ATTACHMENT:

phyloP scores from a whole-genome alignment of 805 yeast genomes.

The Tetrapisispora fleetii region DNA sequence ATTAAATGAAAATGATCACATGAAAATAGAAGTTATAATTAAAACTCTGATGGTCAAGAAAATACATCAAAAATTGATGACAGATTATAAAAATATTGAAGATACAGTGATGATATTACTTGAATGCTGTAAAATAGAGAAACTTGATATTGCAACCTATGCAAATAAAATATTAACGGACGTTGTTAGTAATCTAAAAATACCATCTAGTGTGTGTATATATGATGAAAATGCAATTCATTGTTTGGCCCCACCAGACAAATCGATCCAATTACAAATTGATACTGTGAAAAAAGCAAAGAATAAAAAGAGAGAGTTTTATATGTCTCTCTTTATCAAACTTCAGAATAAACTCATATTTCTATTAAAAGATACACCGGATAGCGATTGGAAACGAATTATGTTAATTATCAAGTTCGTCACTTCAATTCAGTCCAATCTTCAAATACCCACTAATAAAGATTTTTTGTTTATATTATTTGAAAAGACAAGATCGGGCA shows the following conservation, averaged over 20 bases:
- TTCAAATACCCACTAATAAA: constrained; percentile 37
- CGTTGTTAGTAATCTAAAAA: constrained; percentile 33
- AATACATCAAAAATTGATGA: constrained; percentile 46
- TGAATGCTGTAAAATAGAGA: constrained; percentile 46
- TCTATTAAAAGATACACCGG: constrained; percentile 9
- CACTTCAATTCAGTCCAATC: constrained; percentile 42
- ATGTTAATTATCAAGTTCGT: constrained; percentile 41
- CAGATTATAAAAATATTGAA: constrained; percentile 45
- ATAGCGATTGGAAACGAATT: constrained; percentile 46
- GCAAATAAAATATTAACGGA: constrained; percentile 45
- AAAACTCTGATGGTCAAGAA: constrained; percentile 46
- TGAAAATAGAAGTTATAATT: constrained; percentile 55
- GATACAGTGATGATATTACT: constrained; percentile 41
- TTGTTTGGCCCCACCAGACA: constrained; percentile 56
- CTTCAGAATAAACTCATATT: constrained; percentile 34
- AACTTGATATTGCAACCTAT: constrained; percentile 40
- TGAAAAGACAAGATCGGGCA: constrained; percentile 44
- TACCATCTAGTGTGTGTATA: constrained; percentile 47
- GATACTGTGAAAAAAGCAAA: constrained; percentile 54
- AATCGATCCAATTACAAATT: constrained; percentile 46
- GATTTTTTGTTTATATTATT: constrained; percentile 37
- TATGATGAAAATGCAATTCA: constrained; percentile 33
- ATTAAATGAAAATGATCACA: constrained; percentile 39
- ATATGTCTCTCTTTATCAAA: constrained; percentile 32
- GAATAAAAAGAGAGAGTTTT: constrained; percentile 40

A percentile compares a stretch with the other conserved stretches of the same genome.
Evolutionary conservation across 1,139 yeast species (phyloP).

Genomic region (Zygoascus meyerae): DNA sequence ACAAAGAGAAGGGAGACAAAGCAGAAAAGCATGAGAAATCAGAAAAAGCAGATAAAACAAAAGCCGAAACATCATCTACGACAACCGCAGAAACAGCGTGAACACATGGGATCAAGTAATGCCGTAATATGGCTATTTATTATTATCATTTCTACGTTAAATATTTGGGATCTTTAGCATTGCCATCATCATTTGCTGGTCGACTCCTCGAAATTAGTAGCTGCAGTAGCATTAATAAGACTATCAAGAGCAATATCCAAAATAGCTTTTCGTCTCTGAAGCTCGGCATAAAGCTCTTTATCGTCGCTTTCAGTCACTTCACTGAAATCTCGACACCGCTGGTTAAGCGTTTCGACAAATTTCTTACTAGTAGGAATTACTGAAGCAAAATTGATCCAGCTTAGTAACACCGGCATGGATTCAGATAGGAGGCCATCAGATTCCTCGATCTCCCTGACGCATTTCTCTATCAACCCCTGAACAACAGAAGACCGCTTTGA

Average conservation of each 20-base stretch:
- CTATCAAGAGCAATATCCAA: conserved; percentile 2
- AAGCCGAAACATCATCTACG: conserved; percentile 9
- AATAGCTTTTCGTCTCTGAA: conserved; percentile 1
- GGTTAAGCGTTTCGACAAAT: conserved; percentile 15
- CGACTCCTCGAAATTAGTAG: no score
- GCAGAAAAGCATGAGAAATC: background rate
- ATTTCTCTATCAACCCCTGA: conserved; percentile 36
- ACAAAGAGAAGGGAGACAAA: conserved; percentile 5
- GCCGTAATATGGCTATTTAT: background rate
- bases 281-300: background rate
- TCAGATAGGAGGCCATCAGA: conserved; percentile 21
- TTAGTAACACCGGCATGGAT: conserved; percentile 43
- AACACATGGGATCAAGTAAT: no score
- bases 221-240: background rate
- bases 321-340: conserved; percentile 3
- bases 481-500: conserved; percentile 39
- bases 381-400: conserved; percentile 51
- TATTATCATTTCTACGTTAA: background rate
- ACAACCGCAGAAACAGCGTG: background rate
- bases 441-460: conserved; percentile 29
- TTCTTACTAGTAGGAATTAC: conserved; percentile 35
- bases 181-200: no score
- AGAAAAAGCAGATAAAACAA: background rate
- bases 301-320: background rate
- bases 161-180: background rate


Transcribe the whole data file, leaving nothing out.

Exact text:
phyloP scores from a whole-genome alignment of 805 yeast genomes.

The Tetrapisispora fleetii region DNA sequence ATTAAATGAAAATGATCACATGAAAATAGAAGTTATAATTAAAACTCTGATGGTCAAGAAAATACATCAAAAATTGATGACAGATTATAAAAATATTGAAGATACAGTGATGATATTACTTGAATGCTGTAAAATAGAGAAACTTGATATTGCAACCTATGCAAATAAAATATTAACGGACGTTGTTAGTAATCTAAAAATACCATCTAGTGTGTGTATATATGATGAAAATGCAATTCATTGTTTGGCCCCACCAGACAAATCGATCCAATTACAAATTGATACTGTGAAAAAAGCAAAGAATAAAAAGAGAGAGTTTTATATGTCTCTCTTTATCAAACTTCAGAATAAACTCATATTTCTATTAAAAGATACACCGGATAGCGATTGGAAACGAATTATGTTAATTATCAAGTTCGTCACTTCAATTCAGTCCAATCTTCAAATACCCACTAATAAAGATTTTTTGTTTATATTATTTGAAAAGACAAGATCGGGCA shows the following conservation, averaged over 20 bases:
- TTCAAATACCCACTAATAAA: constrained; percentile 37
- CGTTGTTAGTAATCTAAAAA: constrained; percentile 33
- AATACATCAAAAATTGATGA: constrained; percentile 46
- TGAATGCTGTAAAATAGAGA: constrained; percentile 46
- TCTATTAAAAGATACACCGG: constrained; percentile 9
- CACTTCAATTCAGTCCAATC: constrained; percentile 42
- ATGTTAATTATCAAGTTCGT: constrained; percentile 41
- CAGATTATAAAAATATTGAA: constrained; percentile 45
- ATAGCGATTGGAAACGAATT: constrained; percentile 46
- GCAAATAAAATATTAACGGA: constrained; percentile 45
- AAAACTCTGATGGTCAAGAA: constrained; percentile 46
- TGAAAATAGAAGTTATAATT: constrained; percentile 55
- GATACAGTGATGATATTACT: constrained; percentile 41
- TTGTTTGGCCCCACCAGACA: constrained; percentile 56
- CTTCAGAATAAACTCATATT: constrained; percentile 34
- AACTTGATATTGCAACCTAT: constrained; percentile 40
- TGAAAAGACAAGATCGGGCA: constrained; percentile 44
- TACCATCTAGTGTGTGTATA: constrained; percentile 47
- GATACTGTGAAAAAAGCAAA: constrained; percentile 54
- AATCGATCCAATTACAAATT: constrained; percentile 46
- GATTTTTTGTTTATATTATT: constrained; percentile 37
- TATGATGAAAATGCAATTCA: constrained; percentile 33
- ATTAAATGAAAATGATCACA: constrained; percentile 39
- ATATGTCTCTCTTTATCAAA: constrained; percentile 32
- GAATAAAAAGAGAGAGTTTT: constrained; percentile 40

A percentile compares a stretch with the other conserved stretches of the same genome.
Evolutionary conservation across 1,139 yeast species (phyloP).

Genomic region (Zygoascus meyerae): DNA sequence ACAAAGAGAAGGGAGACAAAGCAGAAAAGCATGAGAAATCAGAAAAAGCAGATAAAACAAAAGCCGAAACATCATCTACGACAACCGCAGAAACAGCGTGAACACATGGGATCAAGTAATGCCGTAATATGGCTATTTATTATTATCATTTCTACGTTAAATATTTGGGATCTTTAGCATTGCCATCATCATTTGCTGGTCGACTCCTCGAAATTAGTAGCTGCAGTAGCATTAATAAGACTATCAAGAGCAATATCCAAAATAGCTTTTCGTCTCTGAAGCTCGGCATAAAGCTCTTTATCGTCGCTTTCAGTCACTTCACTGAAATCTCGACACCGCTGGTTAAGCGTTTCGACAAATTTCTTACTAGTAGGAATTACTGAAGCAAAATTGATCCAGCTTAGTAACACCGGCATGGATTCAGATAGGAGGCCATCAGATTCCTCGATCTCCCTGACGCATTTCTCTATCAACCCCTGAACAACAGAAGACCGCTTTGA

Average conservation of each 20-base stretch:
- CTATCAAGAGCAATATCCAA: conserved; percentile 2
- AAGCCGAAACATCATCTACG: conserved; percentile 9
- AATAGCTTTTCGTCTCTGAA: conserved; percentile 1
- GGTTAAGCGTTTCGACAAAT: conserved; percentile 15
- CGACTCCTCGAAATTAGTAG: no score
- GCAGAAAAGCATGAGAAATC: background rate
- ATTTCTCTATCAACCCCTGA: conserved; percentile 36
- ACAAAGAGAAGGGAGACAAA: conserved; percentile 5
- GCCGTAATATGGCTATTTAT: background rate
- bases 281-300: background rate
- TCAGATAGGAGGCCATCAGA: conserved; percentile 21
- TTAGTAACACCGGCATGGAT: conserved; percentile 43
- AACACATGGGATCAAGTAAT: no score
- bases 221-240: background rate
- bases 321-340: conserved; percentile 3
- bases 481-500: conserved; percentile 39
- bases 381-400: conserved; percentile 51
- TATTATCATTTCTACGTTAA: background rate
- ACAACCGCAGAAACAGCGTG: background rate
- bases 441-460: conserved; percentile 29
- TTCTTACTAGTAGGAATTAC: conserved; percentile 35
- bases 181-200: no score
- AGAAAAAGCAGATAAAACAA: background rate
- bases 301-320: background rate
- bases 161-180: background rate